Purpose: The study compared perceptions of state legislative aides about tobacco policymaking in states with strong and weak tobacco control policies.
Approach: Qualitative in-depth interviews carried out in 2009.
Setting: The US states were ranked on a combination of tobacco prevention funding, taxes, and presence of smoke-free policies. States at the top and bottom of the rankings were chosen.
Participants: Interviews were conducted with 10 legislative aides in 5 states with strong tobacco control policies and 10 aides in 7 states with weak policies.
Method: Twenty semistructured interviews were conducted, coded, and analyzed using a consensus coding process.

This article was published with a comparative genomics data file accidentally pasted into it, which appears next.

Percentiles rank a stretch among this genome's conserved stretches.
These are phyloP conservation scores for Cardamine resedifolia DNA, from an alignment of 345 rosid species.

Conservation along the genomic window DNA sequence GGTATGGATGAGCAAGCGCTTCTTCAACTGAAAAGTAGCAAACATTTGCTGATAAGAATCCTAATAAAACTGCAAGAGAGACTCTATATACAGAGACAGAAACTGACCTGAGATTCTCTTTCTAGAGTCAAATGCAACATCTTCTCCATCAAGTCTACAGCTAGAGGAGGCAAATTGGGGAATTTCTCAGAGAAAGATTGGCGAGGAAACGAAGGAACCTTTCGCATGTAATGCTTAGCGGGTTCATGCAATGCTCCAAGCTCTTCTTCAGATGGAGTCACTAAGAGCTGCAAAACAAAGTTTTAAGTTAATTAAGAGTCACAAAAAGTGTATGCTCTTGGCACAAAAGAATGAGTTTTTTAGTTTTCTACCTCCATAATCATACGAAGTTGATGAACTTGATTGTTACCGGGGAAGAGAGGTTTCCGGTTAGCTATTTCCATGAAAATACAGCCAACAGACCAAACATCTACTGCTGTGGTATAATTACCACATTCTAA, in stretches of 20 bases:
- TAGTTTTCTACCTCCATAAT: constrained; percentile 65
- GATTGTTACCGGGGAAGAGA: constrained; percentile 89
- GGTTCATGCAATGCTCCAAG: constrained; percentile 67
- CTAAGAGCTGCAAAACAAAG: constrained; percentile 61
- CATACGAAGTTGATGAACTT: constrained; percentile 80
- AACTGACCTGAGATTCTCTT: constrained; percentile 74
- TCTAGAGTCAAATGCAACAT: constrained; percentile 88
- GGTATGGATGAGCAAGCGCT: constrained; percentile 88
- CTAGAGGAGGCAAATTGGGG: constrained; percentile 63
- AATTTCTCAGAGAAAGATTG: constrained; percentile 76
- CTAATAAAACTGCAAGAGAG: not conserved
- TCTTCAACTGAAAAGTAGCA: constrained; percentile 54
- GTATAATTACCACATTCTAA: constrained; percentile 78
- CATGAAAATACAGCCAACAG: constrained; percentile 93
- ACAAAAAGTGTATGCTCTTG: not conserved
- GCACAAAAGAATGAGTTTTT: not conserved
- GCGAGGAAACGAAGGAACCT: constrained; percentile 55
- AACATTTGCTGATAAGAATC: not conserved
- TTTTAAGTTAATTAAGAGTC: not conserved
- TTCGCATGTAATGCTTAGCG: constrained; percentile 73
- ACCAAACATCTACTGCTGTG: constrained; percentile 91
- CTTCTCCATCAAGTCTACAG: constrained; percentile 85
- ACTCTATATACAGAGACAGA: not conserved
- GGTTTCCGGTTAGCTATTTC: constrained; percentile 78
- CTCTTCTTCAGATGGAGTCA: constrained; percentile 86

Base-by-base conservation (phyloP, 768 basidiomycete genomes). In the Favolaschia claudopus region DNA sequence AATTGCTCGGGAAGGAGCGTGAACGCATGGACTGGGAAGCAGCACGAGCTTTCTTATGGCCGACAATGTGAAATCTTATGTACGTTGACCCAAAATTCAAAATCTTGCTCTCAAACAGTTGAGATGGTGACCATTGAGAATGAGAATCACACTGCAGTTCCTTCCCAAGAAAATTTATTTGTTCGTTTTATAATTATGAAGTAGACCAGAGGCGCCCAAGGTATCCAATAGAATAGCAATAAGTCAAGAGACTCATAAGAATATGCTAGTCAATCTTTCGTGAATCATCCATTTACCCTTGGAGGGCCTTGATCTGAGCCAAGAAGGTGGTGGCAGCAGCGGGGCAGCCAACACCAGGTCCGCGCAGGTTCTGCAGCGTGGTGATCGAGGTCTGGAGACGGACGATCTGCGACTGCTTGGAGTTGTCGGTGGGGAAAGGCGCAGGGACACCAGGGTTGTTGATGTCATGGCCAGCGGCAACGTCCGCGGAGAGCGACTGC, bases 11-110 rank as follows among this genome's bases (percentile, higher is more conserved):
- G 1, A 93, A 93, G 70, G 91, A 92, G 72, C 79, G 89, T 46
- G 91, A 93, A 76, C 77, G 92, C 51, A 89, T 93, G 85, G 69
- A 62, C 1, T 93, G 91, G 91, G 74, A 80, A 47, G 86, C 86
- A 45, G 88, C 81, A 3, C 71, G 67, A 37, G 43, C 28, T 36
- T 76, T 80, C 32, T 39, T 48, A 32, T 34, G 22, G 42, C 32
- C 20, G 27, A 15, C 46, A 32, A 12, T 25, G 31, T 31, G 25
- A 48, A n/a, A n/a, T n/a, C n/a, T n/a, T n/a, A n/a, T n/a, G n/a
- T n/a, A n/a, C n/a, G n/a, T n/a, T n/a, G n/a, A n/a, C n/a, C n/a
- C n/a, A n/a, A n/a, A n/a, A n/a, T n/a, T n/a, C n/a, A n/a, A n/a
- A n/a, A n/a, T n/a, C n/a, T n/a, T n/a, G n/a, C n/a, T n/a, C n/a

Results: Tobacco control was a lower priority in states with weak policies, and respondents from these states listed more barriers to tobacco control policymaking than those from states with strong policies. Successful arguments for tobacco control emphasized operational applications, for example, enhanced revenue from tobacco taxes or safety of children and employees.
Conclusion: Our findings support propositions posited in the Advocacy Coalition Framework. They point to the preeminence of contextual factors, notably political leanings and economic climate on success of policy change efforts. Lessons learned from participants from states with strong policy nonetheless show promise for success in states with weak policy.